Business owners often strive to maintain the commercial value of their building. If not properly maintained, they can miss out on new business opportunities and incur substantial expenses. Like any other structure, an office building requires regular maintenance to stay functional and safe for use. Continue reading for a few vital maintenance tips.
Install security cameras.
Maintenance and security go hand in hand, and many businesses are susceptible to various forms of security risks, including theft, vandalism, property damage, and loss of sensitive data. It’s vital to choose the right security solution for your business to mitigate such risk factors. Remember, there’s no such thing as going overboard when it comes to security. So, you might want to install security cameras in and out of your office building, mainly if both employees and customers use the building. Doing this can help you monitor and track live happenings in your workspace.
A good rule of thumb is to purchase security cameras from a reputable vendor. One notable enterprise security solution provider is Verkada Inc., headquartered in San Mateo. According to Verkada CEO Filip Kaliszan, the company aims to design solutions that run every office building globally. Verkada cameras, for example, are acclaimed for their innovative features, ease of implementation, and scalability. Additionally, they feature complex cloud technologies and mobile capabilities like people analytics and Geofence alerts that guarantee the physical safety of employees, business assets, and customers. Endeavor to schedule frequent updates to keep the surveillance system up to date and cyber-secure.
Prioritize asset maintenance.
Office building maintenance also entails ensuring the company’s resources are effectively managed and adequately utilized for optimum performance and productivity. Nowadays, businesses struggle to manage and keep track of assets such as production equipment, operational vehicles, technology, furniture, and computers. The cost of replacing broken-down or misplaced assets can significantly increase the operating expenses, which can result in negative cash flow and put a strain on the business’s bottom line.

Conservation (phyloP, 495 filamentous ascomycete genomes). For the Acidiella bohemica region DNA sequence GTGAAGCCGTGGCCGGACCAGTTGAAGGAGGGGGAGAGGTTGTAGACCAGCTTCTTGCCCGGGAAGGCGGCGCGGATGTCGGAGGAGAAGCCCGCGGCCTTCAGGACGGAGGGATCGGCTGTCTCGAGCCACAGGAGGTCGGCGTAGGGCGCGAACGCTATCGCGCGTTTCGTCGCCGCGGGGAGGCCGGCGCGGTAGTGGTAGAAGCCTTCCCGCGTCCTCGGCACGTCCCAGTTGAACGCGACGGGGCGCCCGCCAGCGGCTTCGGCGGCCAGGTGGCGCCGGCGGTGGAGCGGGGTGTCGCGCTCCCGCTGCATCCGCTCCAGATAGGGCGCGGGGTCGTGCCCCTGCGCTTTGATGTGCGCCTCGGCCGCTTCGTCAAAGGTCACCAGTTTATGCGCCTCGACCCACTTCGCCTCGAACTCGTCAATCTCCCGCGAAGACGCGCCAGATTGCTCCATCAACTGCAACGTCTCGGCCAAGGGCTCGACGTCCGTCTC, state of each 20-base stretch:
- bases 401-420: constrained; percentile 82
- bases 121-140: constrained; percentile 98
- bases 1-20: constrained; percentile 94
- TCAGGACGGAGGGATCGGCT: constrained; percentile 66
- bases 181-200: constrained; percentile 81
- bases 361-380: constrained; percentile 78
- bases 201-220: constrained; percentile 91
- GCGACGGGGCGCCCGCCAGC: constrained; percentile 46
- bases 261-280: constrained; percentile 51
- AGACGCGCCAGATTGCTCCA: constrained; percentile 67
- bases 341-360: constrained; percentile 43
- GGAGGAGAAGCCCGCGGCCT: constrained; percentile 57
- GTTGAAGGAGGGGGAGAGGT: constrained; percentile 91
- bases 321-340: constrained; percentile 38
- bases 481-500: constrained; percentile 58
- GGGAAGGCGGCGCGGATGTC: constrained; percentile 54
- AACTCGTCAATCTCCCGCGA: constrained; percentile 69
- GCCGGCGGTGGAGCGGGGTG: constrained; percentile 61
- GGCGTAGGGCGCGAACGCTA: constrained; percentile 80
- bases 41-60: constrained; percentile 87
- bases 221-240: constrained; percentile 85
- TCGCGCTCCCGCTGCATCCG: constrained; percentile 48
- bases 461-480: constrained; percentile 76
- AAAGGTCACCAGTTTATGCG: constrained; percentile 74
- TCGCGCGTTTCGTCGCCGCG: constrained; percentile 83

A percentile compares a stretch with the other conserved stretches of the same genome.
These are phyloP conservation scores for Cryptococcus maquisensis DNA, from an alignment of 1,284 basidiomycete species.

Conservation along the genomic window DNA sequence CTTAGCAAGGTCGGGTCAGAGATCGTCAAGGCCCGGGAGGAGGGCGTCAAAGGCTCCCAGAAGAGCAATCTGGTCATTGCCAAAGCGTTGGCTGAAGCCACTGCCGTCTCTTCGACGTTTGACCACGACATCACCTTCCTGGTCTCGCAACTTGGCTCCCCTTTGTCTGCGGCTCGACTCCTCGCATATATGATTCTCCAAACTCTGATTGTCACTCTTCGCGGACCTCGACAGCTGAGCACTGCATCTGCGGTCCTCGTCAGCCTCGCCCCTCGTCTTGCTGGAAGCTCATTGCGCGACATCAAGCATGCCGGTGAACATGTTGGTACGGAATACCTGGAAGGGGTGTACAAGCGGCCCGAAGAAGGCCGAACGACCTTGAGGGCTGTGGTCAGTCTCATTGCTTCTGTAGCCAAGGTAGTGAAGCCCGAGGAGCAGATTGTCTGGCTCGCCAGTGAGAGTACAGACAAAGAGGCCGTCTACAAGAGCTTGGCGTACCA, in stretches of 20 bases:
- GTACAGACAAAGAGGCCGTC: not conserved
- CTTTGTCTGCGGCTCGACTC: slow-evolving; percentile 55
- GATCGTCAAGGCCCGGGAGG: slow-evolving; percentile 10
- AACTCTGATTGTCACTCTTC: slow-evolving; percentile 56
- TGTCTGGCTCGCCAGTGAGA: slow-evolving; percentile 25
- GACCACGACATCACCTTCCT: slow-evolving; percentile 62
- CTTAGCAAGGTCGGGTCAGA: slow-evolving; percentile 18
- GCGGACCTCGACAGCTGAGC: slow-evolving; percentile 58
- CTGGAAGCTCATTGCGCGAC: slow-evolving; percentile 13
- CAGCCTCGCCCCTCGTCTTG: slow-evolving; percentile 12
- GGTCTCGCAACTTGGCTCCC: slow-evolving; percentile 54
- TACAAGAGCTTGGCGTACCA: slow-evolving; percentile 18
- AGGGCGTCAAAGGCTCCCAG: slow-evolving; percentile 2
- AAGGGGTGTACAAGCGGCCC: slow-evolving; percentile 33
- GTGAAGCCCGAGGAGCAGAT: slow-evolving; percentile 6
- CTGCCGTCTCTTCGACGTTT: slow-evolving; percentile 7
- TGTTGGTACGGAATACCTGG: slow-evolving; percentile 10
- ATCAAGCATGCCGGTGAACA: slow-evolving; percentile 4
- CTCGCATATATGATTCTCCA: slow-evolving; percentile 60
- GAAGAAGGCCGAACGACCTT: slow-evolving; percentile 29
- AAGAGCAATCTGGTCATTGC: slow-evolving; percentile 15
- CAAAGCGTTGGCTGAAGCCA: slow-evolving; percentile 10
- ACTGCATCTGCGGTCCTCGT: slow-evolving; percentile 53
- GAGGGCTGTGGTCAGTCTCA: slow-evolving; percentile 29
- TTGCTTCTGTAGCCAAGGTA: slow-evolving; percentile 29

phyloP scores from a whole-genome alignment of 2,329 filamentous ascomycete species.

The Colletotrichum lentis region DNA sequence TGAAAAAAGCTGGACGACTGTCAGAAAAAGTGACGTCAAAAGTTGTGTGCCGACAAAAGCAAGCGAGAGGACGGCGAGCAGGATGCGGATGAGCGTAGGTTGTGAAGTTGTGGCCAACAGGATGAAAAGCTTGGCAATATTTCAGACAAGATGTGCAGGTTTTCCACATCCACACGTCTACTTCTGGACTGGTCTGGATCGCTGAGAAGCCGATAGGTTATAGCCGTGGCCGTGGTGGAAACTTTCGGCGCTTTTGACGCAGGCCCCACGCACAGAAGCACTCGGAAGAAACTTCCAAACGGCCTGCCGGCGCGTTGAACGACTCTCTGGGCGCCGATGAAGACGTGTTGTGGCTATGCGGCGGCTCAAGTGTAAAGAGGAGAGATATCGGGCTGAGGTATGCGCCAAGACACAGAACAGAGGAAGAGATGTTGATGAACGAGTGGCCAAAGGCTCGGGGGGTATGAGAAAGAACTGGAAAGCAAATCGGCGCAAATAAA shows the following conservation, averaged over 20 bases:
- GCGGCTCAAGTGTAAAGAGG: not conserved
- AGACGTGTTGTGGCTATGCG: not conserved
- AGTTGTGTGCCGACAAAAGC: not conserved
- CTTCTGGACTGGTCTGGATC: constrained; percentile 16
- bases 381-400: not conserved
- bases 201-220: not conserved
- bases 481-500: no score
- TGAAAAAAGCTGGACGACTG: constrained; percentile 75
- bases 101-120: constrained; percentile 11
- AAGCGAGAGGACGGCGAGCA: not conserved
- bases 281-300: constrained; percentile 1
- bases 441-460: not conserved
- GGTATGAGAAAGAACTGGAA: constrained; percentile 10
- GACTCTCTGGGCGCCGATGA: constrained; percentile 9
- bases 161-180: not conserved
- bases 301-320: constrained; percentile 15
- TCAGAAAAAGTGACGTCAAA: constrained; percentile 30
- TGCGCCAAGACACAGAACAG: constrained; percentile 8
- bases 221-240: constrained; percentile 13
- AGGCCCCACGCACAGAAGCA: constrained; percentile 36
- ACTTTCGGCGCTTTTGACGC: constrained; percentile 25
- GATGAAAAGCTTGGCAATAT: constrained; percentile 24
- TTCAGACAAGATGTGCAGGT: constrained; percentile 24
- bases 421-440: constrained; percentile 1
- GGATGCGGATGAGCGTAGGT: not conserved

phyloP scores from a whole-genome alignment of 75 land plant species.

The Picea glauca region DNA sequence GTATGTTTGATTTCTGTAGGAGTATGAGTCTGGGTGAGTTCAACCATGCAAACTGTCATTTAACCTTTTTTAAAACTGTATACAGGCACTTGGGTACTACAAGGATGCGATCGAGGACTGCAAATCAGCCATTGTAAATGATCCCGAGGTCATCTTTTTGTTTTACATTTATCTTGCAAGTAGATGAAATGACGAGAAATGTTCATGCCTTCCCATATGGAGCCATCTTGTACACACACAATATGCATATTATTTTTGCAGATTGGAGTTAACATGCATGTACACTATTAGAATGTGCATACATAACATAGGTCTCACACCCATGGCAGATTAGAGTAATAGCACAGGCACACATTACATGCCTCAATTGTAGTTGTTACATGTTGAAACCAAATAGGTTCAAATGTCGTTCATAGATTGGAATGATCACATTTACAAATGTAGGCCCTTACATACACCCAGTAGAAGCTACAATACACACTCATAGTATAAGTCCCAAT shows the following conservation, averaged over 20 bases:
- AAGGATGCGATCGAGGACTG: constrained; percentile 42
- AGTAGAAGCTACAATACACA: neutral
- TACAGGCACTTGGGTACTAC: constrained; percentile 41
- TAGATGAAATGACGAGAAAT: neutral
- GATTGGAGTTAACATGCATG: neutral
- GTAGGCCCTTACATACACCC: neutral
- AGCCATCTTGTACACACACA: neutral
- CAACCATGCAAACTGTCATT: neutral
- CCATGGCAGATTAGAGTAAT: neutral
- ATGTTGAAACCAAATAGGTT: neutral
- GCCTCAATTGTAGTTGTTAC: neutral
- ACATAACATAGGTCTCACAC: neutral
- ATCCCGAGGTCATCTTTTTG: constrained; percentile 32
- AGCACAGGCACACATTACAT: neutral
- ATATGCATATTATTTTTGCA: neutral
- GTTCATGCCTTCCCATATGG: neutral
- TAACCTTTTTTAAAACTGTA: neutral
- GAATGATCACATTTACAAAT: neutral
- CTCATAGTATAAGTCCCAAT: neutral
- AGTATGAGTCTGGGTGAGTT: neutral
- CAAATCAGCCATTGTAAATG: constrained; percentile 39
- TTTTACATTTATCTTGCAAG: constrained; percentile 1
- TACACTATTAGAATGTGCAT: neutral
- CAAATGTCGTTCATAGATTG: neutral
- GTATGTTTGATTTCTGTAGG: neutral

That’s where a robust asset tracking software solution comes in. It makes the process of tracking business assets more straightforward. As an office manager, you can monitor an asset from its procurement and integration to its repair, renewal, and discarding. With modern tracking software, you can analyze data specific to each asset. This is especially important to gain actionable insights to help you make informed decisions.
Finding the best enterprise asset-management solution can be overwhelming, given the many options available. Most solutions vary according to price, ease of integration, user experience, special features, and management capabilities. Today, modern asset-tracking software allows you to identify an asset by scanning the item’s unique barcode with your mobile device. You can also attach asset tags to all items for easy identification. The bottom line is that you should pick a tracking tool that facilitates asset location by delivering real-time location data to you.
Mandate your employees to report any issues in the mobile app. This information can come in handy in planning routine equipment maintenance and scheduling repairs. Lastly, creating and tracking digital audit trails ensures that the efficiency of the asset audit translates to improved accountability among employees who use them.
Set a maintenance budget.
Maintenance expenses refer to the costs incurred by an organization to keep their business assets in top working condition. These expenses generally encompass the cost of general maintenance or repair of items and are separate from the actual purchase price of the item.
Businesses need to set aside resources to cover the costs of keeping their properties in running order. Take the initiative and set a maintenance budget for your company. The budget is expected to pay maintenance expenses that may arise at some point in the future. When setting a maintenance budget, you should factor in the type of business assets and how often maintenance is required.